1 render_example.module render_example_arrays()

Provides a number of render arrays and show what they do.

Each array is keyed by a description; it's returned for rendering at page render time. It's easy to add new examples to this.

The array items in $demos are intended to be raw, normal render arrays that can be experimented with to end up with different outcomes.

Related topics


modules/examples/render_example/render_example.module, line 58
Demonstrates render arrays.


function render_example_arrays() {

  // Interval in seconds for cache update with #cache.
  $interval = 60;

  $demos = array(
    // Demonstrate the simplest markup, a #markup element.
    t('Super simple #markup') => array(
      '#markup' => t('Some basic text in a #markup (shows basic markup and how it is rendered)'),

    // Shows how #prefix and #suffix can add markup into an array.
    t('Using #prefix and #suffix') => array(
      '#markup' => t('This one adds a prefix and suffix, which put a div around the item'),
      '#prefix' => '<div><br/>(prefix)<br/>',
      '#suffix' => '<br/>(suffix)</div>',

    // When #theme is provided, it is the #theme function's job to figure out
    // the meaning of the render array. The #theme function receives the entire
    // element in $variables and must return it, where it will be the content
    // of '#children'. When a #theme or other function is provided, custom
    // properties can be invented and used as needed, as the #separator
    // property provided here.
    // If #theme is not provided, either explicitly or by the underlying
    // element, then the children are rendered using their own properties and
    // the results go into #children.
    t('theme for an element') => array(
      'child' => array(
        array(t('This is some text that should be put together')),
        array(t('This is some more text that we need')),
      // An element we've created which will be used by our theming function.
      '#separator' => ' | ',
      '#theme' => 'render_example_aggregate',

    // #theme_wrappers provides an array of theme functions which theme the
    // envelope or "wrapper" of a set of child elements. The theme function
    // finds its element children (the sub-arrays) already rendered in
    // '#children'.
    t('theme_wrappers demonstration') => array(
      'child1' => array('#markup' => t('Markup for child1')),
      'child2' => array('#markup' => t('Markup for child2')),
      '#theme_wrappers' => array('render_example_add_div', 'render_example_add_notes'),

    // Add '#pre_render' and '#post_render' handlers.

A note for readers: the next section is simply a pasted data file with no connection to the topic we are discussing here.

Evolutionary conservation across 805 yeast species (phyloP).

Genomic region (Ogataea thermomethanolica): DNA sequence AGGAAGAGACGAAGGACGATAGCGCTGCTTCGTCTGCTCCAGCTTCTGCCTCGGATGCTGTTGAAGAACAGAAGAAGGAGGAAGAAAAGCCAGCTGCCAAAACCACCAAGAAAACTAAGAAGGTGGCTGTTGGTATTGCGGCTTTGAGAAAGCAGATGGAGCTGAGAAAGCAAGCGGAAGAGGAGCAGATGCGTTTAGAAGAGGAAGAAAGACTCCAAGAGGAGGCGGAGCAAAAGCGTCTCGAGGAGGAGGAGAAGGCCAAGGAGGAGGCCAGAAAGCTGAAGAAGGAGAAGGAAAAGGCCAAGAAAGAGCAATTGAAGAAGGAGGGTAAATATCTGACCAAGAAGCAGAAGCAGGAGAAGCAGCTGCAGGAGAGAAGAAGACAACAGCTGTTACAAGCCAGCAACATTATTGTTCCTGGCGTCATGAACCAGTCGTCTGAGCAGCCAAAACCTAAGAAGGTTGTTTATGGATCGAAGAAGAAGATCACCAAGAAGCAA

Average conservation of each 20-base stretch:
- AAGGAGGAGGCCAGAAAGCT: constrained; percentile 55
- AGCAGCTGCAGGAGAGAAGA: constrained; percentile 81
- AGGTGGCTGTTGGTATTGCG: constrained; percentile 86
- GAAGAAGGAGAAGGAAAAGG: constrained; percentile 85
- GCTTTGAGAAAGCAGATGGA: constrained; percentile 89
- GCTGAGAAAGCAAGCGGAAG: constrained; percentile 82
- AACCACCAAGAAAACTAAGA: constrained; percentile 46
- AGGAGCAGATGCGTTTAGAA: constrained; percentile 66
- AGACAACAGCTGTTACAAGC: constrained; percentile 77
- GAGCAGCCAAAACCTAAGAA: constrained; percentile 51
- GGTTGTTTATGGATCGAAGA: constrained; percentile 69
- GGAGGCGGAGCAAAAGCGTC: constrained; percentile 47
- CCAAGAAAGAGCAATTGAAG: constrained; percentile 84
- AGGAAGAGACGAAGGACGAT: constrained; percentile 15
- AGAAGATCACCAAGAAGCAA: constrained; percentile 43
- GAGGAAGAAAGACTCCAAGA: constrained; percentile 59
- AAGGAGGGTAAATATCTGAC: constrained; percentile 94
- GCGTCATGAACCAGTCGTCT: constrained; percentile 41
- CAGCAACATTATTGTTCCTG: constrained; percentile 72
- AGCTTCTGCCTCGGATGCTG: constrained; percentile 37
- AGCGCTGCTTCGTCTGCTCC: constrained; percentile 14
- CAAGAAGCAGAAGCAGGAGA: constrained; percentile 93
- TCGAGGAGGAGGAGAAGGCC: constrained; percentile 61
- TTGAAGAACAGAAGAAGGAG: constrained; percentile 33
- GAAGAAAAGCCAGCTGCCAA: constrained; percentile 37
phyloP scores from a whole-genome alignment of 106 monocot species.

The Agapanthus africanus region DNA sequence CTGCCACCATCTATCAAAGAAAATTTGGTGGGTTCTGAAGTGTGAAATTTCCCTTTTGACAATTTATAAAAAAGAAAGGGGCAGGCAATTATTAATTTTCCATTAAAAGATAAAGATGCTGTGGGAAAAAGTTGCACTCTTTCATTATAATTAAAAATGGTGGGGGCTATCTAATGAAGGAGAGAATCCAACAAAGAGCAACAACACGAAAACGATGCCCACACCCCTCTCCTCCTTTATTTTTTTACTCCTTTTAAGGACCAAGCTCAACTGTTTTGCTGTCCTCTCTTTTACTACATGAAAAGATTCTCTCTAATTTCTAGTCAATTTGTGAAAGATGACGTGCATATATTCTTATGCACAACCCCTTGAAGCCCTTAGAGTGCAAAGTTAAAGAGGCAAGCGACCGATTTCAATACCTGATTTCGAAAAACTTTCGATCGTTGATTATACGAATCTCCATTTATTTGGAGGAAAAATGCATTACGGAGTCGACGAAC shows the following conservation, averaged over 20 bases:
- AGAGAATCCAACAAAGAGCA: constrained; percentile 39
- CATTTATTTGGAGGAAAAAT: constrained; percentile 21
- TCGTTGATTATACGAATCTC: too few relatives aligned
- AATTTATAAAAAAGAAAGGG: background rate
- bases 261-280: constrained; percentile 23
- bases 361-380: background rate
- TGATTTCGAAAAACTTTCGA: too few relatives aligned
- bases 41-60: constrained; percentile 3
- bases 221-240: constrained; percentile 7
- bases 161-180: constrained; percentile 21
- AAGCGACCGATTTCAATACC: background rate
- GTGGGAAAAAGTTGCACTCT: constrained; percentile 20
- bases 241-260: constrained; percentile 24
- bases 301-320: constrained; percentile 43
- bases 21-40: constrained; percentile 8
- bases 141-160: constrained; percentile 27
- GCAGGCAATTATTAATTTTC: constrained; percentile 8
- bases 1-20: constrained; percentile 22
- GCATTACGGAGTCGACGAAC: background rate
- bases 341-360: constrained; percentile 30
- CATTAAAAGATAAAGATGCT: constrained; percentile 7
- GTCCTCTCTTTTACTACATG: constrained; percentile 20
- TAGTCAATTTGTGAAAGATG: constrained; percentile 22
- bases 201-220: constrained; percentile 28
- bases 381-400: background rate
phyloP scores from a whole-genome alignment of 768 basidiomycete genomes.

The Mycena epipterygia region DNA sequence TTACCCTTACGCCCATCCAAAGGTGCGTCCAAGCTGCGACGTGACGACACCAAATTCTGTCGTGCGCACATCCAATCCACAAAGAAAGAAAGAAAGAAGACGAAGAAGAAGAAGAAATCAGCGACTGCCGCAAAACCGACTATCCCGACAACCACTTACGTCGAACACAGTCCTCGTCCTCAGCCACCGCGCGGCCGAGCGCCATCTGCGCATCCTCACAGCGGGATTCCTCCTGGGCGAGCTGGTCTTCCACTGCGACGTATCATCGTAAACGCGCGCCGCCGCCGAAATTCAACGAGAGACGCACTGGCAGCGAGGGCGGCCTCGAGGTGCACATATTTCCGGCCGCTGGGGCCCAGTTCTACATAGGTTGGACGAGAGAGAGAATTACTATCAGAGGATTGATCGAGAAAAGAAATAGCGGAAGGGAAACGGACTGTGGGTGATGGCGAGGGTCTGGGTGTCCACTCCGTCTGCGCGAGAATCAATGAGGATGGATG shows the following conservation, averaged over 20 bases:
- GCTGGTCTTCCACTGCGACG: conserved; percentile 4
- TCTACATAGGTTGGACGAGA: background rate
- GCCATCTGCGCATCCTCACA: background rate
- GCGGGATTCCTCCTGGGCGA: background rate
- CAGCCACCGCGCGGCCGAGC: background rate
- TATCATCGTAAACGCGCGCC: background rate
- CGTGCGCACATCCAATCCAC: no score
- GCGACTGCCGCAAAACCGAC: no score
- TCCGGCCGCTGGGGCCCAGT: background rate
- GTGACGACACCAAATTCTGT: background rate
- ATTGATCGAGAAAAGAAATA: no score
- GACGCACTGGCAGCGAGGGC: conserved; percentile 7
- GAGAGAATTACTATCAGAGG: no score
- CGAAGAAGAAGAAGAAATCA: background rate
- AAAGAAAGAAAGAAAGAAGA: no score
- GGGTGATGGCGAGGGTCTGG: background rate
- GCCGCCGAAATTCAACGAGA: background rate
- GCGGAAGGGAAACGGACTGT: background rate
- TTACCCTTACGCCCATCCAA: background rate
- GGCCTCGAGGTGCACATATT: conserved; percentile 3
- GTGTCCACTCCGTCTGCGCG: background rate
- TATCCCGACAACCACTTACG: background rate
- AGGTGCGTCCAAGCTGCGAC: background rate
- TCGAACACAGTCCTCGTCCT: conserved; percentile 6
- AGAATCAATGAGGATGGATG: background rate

// - '#pre_render' functions get access to the array before it is rendered
    //   and can change it. This is similar to a theme function, but it is a
    //   specific fixed function and changes the array in place rather than
    //   rendering it..
    // - '#post_render' functions get access to the rendered content, but also
    //   have the original array available.
    t('pre_render and post_render') => array(
      '#markup' => '<div style="color:green">' . t('markup for pre_render and post_render example') . '</div>',
      '#pre_render' => array('render_example_add_suffix'),
      '#post_render' => array('render_example_add_prefix'),

    // Cache an element for $interval seconds using #cache.
    // The assumption here is that this is an expensive item to render, perhaps
    // large or otherwise expensive. Of course here it's just a piece of markup,
    // so we don't get the value.
    // #cache allows us to set
    // - 'keys', an array of strings that will create the string cache key.
    // - 'bin', the cache bin
    // - 'expire', the expire timestamp. Note that this is actually limited
    //   to the granularity of a cron run.
    // - 'granularity', a bitmask determining at what level the caching is done
    //   (user, role, page).
    t('cache demonstration') => array(
      // If your expensive function were to be executed here it would happen
      // on every page load regardless of the cache. The actual markup is
      // added via the #pre_render function, so that backdrop_render() will only
      // execute the expensive function if this array has not been cached.
      '#markup' => '',
      '#pre_render' => array('render_example_cache_pre_render'),
      '#cache' => array(
        'keys' => array('render_example', 'cache', 'demonstration'),
        'bin' => 'cache',
        'expire' => time() + $interval,

  // The rest of this function just places the above arrays in a context where
  // they can be rendered (hopefully attractively and usefully) on the page.
  $page_array = array();
  foreach ($demos as $key => $item) {
    $page_array[$key]['#theme_wrappers'] = array('render_array');
    $page_array[$key]['#description'] = $key;

    $page_array[$key]['unrendered'] = array(
      '#prefix' => '<div class="unrendered-label">' . t('Unrendered array (as plain text and with a krumo version)') . ':</div>',
      '#type' => 'markup',
      '#markup' => htmlentities(backdrop_var_export($item)),
    $page_array[$key]['kpr'] = array(
      // The kpr() function is from devel module and is here only allow us
      // to output the array in a way that's easy to explore.
      '#markup' => kpr($item, TRUE),
    $page_array[$key]['hr'] = array('#markup' => '<hr/>');
    $page_array[$key]['rendered'] = array($item);
    $page_array[$key]['rendered']['#prefix'] = '<p><em>Rendered version (light blue)</em>:</p>' . '<div class="rendered">';
    $page_array[$key]['rendered']['#suffix'] = '</div>';

  return $page_array;